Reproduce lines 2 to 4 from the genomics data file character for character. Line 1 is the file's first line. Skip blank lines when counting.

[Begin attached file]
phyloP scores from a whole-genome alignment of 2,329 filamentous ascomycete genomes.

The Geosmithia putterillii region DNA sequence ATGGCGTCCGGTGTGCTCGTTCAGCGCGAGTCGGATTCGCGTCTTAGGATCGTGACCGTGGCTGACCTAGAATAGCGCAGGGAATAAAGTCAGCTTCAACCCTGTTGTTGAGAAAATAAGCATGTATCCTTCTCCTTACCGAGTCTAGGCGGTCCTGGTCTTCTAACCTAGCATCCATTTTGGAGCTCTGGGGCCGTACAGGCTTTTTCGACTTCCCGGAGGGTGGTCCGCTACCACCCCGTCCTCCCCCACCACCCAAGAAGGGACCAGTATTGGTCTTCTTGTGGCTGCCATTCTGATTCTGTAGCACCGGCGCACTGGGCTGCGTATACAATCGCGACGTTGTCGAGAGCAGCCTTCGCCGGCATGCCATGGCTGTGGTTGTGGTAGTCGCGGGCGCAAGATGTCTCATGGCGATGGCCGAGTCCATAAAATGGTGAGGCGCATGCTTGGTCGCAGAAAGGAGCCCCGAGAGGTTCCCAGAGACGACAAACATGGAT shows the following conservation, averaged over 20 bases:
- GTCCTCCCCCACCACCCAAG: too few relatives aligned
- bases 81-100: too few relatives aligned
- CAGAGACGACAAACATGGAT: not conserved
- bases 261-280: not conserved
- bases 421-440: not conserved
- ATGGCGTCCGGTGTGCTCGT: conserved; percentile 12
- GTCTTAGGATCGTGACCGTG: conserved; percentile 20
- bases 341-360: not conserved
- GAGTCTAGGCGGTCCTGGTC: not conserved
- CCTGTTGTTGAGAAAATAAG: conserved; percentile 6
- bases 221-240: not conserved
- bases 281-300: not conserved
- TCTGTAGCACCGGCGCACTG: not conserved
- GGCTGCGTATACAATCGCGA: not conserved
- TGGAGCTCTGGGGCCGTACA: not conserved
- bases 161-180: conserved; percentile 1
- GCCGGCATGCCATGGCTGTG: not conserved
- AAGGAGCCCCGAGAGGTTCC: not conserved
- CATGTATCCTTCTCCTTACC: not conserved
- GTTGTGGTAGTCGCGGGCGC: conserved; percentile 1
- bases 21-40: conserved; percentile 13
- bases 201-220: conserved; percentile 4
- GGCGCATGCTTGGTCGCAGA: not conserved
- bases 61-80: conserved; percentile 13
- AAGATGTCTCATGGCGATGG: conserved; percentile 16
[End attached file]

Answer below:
The Geosmithia putterillii region DNA sequence ATGGCGTCCGGTGTGCTCGTTCAGCGCGAGTCGGATTCGCGTCTTAGGATCGTGACCGTGGCTGACCTAGAATAGCGCAGGGAATAAAGTCAGCTTCAACCCTGTTGTTGAGAAAATAAGCATGTATCCTTCTCCTTACCGAGTCTAGGCGGTCCTGGTCTTCTAACCTAGCATCCATTTTGGAGCTCTGGGGCCGTACAGGCTTTTTCGACTTCCCGGAGGGTGGTCCGCTACCACCCCGTCCTCCCCCACCACCCAAGAAGGGACCAGTATTGGTCTTCTTGTGGCTGCCATTCTGATTCTGTAGCACCGGCGCACTGGGCTGCGTATACAATCGCGACGTTGTCGAGAGCAGCCTTCGCCGGCATGCCATGGCTGTGGTTGTGGTAGTCGCGGGCGCAAGATGTCTCATGGCGATGGCCGAGTCCATAAAATGGTGAGGCGCATGCTTGGTCGCAGAAAGGAGCCCCGAGAGGTTCCCAGAGACGACAAACATGGAT shows the following conservation, averaged over 20 bases:
- GTCCTCCCCCACCACCCAAG: too few relatives aligned
- bases 81-100: too few relatives aligned